Yes, liberal Americans were horrified when Trump branded Mexican border-crossers drug-dealers, rapists and thieves; but conservative Americans were delighted to have finally encountered someone willing to “tell it like it is”.

Think of two cats in the garden fighting. The owner comes out claps his hands. One flinches and the other takes off in a hurry over the fence. That’s what Trump voters want (and New Zealanders).

The next drummer has yet to step out upon the national stage.

You could sum NZ up here. Paddy Gower says “we need the diversity and we need the migrants (Kmart comments aside). Michael Barnet (advertisers) agrees as (of course) does Paul Spoonley. Those two represent NZ media like a twin engined jet


John Hurley said...

That's why Parler and Me We were created, so the loony right can share information about how Hillary Clinton is running a paedophile ring out of the basement of pizza restaurant that doesn't have a basement, how the election was "stolen" from Donald Trump, how rich people are harvesting adrenochrome from young children, and how the world is run by lizard people in disguise
Contrary to a popular view in psychology, intelligent people are just as prejudiced as less intelligent people – but just toward different groups. (N = 5,914)

Ethnic diversity erodes social trust

Team creativity/innovation in culturally diverse teams: A meta‐analysis

But support for Trump is not confined to white Americans, and, as the book acknowledges, no more than 6% of Americans share white supremacist beliefs. In Washington Post/Kaiser 2018 survey data cited by the book, when white Americans are asked directly about their support for the “alt-right or white nationalist movement”, the number who answer in the affirmative is just 2%, compared with the 6.4% of African-Americans and 5.4% of Hispanics who identify as white nationalists!

No disparities on officer shootings

Kit Slater said...

Much better written than I could do, but I cover more ground. My beef with the Left is its Rightward shift to authoritarianism, its support for extremely conservative polities such as indigenous cultures and Islam, its dereliction of responsibility to the poor; cultural repudiation; grand narrative destruction and its replacement with utopian aspiration regardless of consequence; depreciating advanced culture and elevating primitive culture; its alienation of ordinary people and failure to respect conservative values; its failure to address neo-liberal ideology, and worse, its refusal to reverse its doctrines; social engineering driven only by aspiration with no regard for consequence, support for individual rights over duties and relational solidarity, reducing trust; anachronistic moralising, criticising and diminishing Western colonialism while incorporating the much more deadly and morally supremacist Islamic colonialism; diminishing jihadism while escalating the much less deadly Right-wing terrorist threat; support for agitated responses to climate change and Right-wing extremism; moral support for fringe activities such as veganism and gender variability; repudiation of instinct, especially sex roles and hierarchy; the list goes on, but the result is the rise of Right-wing populism such as Trump and le Pen.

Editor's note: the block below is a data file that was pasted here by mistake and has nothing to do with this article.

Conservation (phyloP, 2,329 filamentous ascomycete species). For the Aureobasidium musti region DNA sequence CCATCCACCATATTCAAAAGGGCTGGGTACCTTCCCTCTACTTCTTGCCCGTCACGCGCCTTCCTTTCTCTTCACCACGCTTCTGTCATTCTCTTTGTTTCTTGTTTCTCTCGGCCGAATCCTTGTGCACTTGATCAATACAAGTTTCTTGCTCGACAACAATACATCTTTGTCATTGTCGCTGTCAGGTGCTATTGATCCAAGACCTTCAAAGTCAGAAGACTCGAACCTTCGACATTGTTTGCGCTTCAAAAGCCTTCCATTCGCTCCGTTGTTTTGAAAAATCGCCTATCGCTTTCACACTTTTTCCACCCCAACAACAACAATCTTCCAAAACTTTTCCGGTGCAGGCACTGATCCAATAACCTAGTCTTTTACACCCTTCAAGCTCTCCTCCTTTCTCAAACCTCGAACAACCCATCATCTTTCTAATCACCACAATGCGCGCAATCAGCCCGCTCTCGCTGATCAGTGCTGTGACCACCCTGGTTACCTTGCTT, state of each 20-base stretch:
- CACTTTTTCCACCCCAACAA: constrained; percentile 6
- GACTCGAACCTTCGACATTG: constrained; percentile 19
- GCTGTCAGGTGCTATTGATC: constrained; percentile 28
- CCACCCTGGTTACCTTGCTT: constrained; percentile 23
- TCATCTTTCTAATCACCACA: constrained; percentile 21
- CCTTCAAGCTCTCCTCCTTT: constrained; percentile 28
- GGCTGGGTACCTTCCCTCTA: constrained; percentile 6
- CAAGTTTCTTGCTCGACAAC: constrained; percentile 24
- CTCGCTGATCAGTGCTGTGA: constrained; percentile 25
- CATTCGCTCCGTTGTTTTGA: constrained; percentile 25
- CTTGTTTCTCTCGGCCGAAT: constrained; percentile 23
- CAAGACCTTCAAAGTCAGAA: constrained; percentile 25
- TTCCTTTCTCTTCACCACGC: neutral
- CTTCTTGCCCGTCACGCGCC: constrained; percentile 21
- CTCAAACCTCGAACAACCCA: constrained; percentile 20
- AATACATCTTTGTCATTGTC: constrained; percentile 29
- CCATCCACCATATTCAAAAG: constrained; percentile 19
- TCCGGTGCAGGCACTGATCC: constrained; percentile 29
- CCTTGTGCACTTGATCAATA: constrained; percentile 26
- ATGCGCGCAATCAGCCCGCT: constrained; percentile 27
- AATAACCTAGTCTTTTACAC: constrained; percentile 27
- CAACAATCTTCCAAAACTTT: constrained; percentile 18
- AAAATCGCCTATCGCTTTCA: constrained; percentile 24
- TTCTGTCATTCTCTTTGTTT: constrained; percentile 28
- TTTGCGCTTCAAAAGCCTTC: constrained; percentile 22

Neil Keating said...

Whenever I begin to feel overcooked in all this political porridge, I return to the gospel story of the Good Samaritan. There a man from a despised group crosses the road and puts his stuff at risk so a beaten-up fellow human can have a chance at recovery. And I've felt something of this unconditional compassion in the last three nights and days, on my back in Middlemore Hospital. Yes, OK, the people who cared for me are getting paid. But the ones doing the really menial stuff -- cleaning, etc -- had ready smiles and a winning quietness.

John Hurley said...

Regardless of Dominion voting machines the election was stolen

The above accounts for Jacinda's popularity